As with any migration, this one has its challenges. Below you can find more about them and how to overcome some of them:
Obviously, anyone interested in learning about continuous delivery could learn a lot from Netflix. Luckily, Netflix's own engineering manager Ben Schmaus recently wrote an article titled "Deploying the Netflix API" on the Netflix Tech Blog.
Anything that takes longer than ten minutes is not refactoring. That is a redesign.
I’ve been playing around with the Unix tar command a bit this week and realized that I’d memorized some of the flag combinations but didn’t actually know what each of them meant.
After playing around with calculating the eigenvector centrality of a sub graph I learned that this algorithm can also be used in ranking systems. This is applicable for network-based ranking systems as we can build up a matrix of teams, store a value representing their performance against each other, and then calculate an ordered ranking based on eigenvector centrality.
A great discussion on the DevOps Google Group yesterday posed the question "What is a 'DevOps Engineer' anyway?" The OP pondered this question after poring over job listings for "DevOps Engineers" or developer jobs with some form of DevOps in the requirements for the position.
Maciej Zawadzki, co-founder of UrbanCode, talks through a risk calculus that demonstrates that shrinking release batch size lowers risk.
It’s a lot harder to fix application security vulnerabilities than it should be. If you can make the case that there are serious security problems that need to be taken care of, where do you start?
I recently saw a great presentation by Joe Armstrong called “Systems that Run Forever Self-heal and Scale”. The talk is well worth watching, but here’s a few quick notes for a busy reader or my future self.
So find out who thinks who should have access to PROD, plus how to keep calm and PROD on.
With this blog post we start a new series about how we work on the Codeship. Many people asked us how we develop features, about our workflow and which apps we use every day.
By writing we carefully sift through our own thought processes to break it down for novices, or a broader audience. This is a learning process for us, too. It’s therapeutic. But it also hones our message and makes us better teachers. We literally learn by doing.
Doing code reviews is a great way to discover things that people might struggle to comprehend. While proof-reading OpenStack patches recently, I spotted that people were not correctly using the various decorators Python provides for methods. So, here's my attempt at providing me with a link to send in my next code reviews. :-)
A couple of weeks ago I was trying to write a test around some OAuth code that we have on an internal application and I was using Jersey Client to send the various requests. When I ran the test I was getting the following exception:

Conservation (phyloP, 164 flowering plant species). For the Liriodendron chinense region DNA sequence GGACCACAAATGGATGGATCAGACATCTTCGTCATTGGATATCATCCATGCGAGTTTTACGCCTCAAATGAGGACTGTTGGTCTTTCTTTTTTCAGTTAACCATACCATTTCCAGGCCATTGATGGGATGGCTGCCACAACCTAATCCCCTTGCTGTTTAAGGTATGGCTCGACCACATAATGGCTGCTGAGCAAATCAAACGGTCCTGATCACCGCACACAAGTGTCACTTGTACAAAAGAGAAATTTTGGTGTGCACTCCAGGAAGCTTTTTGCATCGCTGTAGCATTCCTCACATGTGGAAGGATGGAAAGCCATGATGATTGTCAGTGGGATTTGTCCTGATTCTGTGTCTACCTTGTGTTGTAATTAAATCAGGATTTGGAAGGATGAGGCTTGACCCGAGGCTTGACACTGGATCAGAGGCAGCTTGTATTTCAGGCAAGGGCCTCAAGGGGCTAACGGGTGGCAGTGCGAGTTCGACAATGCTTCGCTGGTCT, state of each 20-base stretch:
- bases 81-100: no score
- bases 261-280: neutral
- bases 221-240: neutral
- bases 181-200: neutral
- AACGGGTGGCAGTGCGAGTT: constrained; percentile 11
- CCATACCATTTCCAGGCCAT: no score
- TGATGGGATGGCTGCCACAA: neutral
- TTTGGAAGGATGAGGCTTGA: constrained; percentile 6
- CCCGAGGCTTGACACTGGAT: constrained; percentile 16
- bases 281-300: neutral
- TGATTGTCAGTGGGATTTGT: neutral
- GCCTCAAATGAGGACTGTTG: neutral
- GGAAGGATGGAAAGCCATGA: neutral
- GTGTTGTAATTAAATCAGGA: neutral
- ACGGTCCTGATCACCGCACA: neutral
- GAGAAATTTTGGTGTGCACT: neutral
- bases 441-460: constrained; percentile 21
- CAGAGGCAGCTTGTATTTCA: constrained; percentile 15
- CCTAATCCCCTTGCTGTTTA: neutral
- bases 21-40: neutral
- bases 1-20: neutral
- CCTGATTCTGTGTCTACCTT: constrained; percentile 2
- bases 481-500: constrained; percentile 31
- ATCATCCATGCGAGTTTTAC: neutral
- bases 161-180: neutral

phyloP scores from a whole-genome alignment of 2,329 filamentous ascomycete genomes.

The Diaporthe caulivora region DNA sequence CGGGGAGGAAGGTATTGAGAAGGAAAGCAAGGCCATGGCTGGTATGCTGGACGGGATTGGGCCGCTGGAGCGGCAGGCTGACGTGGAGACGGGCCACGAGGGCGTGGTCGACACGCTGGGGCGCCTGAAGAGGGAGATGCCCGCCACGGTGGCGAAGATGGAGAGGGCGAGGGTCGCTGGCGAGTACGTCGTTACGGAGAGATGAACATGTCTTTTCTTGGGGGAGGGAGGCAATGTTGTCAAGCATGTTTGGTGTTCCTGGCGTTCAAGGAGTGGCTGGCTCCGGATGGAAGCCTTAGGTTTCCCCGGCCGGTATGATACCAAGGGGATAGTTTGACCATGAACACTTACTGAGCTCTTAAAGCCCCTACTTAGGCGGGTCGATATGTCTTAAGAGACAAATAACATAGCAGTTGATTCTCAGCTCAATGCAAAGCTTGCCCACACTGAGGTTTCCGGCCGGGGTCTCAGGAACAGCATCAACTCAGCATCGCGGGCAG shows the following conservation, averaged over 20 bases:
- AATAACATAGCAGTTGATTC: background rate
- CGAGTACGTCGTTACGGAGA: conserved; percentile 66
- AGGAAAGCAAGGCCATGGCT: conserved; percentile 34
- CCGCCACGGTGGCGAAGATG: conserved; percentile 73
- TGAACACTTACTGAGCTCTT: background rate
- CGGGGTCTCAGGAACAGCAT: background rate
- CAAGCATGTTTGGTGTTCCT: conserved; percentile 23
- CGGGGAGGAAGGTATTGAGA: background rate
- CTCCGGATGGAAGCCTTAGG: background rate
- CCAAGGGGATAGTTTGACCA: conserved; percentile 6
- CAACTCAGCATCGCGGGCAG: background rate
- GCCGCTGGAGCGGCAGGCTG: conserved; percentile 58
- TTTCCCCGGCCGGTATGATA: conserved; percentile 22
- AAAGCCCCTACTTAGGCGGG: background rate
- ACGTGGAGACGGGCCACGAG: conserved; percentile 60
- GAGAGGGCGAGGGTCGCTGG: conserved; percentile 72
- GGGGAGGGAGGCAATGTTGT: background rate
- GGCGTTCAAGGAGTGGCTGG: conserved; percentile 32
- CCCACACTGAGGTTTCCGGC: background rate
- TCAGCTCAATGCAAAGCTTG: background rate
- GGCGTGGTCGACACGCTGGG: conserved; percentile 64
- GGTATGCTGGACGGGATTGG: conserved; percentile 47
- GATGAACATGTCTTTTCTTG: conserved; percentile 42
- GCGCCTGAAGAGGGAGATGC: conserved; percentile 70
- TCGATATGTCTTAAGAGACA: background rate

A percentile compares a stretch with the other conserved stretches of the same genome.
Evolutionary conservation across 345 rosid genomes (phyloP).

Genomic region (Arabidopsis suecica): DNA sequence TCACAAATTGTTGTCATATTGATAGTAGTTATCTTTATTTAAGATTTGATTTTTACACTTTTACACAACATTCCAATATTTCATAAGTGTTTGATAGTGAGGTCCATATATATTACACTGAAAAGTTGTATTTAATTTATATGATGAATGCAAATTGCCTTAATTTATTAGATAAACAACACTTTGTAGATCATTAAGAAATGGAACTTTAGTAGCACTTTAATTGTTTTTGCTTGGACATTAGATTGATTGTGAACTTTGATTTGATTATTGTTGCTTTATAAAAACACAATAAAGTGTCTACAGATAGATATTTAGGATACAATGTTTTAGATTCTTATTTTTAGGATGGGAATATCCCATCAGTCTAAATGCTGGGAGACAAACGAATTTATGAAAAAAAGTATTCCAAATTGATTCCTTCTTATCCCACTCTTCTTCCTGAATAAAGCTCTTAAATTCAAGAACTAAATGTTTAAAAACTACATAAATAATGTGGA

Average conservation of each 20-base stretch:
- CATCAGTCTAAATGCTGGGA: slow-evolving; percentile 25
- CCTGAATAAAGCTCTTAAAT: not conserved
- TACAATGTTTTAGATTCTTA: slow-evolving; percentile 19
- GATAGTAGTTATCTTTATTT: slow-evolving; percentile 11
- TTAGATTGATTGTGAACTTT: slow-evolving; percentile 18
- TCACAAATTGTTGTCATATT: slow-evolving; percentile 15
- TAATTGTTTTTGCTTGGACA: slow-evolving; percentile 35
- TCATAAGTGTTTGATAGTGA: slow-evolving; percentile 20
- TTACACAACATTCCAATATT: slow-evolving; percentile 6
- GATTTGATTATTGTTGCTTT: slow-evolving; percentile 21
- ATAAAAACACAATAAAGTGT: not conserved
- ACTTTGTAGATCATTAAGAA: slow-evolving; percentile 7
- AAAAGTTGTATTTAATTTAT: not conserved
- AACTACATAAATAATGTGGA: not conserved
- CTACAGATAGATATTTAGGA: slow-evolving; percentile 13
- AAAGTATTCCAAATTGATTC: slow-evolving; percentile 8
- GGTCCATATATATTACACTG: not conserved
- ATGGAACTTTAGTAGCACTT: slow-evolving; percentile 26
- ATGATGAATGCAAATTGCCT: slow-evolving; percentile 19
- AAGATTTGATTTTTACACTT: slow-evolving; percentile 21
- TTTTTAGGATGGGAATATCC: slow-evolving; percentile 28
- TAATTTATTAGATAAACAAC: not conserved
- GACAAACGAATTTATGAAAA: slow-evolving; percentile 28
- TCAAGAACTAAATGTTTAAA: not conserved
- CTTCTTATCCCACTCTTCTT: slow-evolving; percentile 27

Yes, there is an “Ops” role for your product. Understand who that is. Consider, for example, what problems an app store solves. Developers must cater to anyone between them and the end user. Any part of an upgrade that could be automated should be.
After a particularly horrendous streak of failures, I sent a team email saying, "Guys, the build is all screwed up and we need to fix it immediately. If you fix the build, I'll buy you doughnuts." You know what happened next? Someone fixed the build within the hour.
Maybe you want to learn shell scripting, but you need to get work done now that you don’t yet know how to do. One of these strategies could buy you some time.
A difficult-to-test scenario are asynchronous processes. If a method-under-test has threading, getting the timing right for the testcase asserts is difficult. Typically, the method will return control to the test class prior to competing the logic that is being tested. The test class then immediately starts processing the asserts. These tests are flaky at best or completely broken at worst.
Aaron and Brian talk with Brian McCallion about real-life usage of AWS, the AWS services model, the new application development model and how enterprises are leveraging public cloud for competitive advantages.
For the uninitiated, Kaizen is a Japanese word meaning "change for the better" or "improvement." The two parts of the word, which are displayed in the picture, translate into "change" and "good."
Yesterday, the big web news story of the day was the NYT outage. But the bigger performance story of the day was not the fact the NYT was down for a few hours, but rather, how the NYT team did all the right things to handle the outage.
In today’s edition of our blog series, “VMware or Microsoft?”, my friend Keith Mayer describes how you can use Windows Server 2012 as your storage servers for clustered NFS storage.
Following our events earlier this year in Raleigh, Montevideo, Buenos Aires, Toronto and Portland, we bring Percona University to Washington, D.C. on September 12.
SaltStack is often boxed into the configuration management tools basket, but it's much different from most software like it. In fact, it is radically different than most configuration management tools.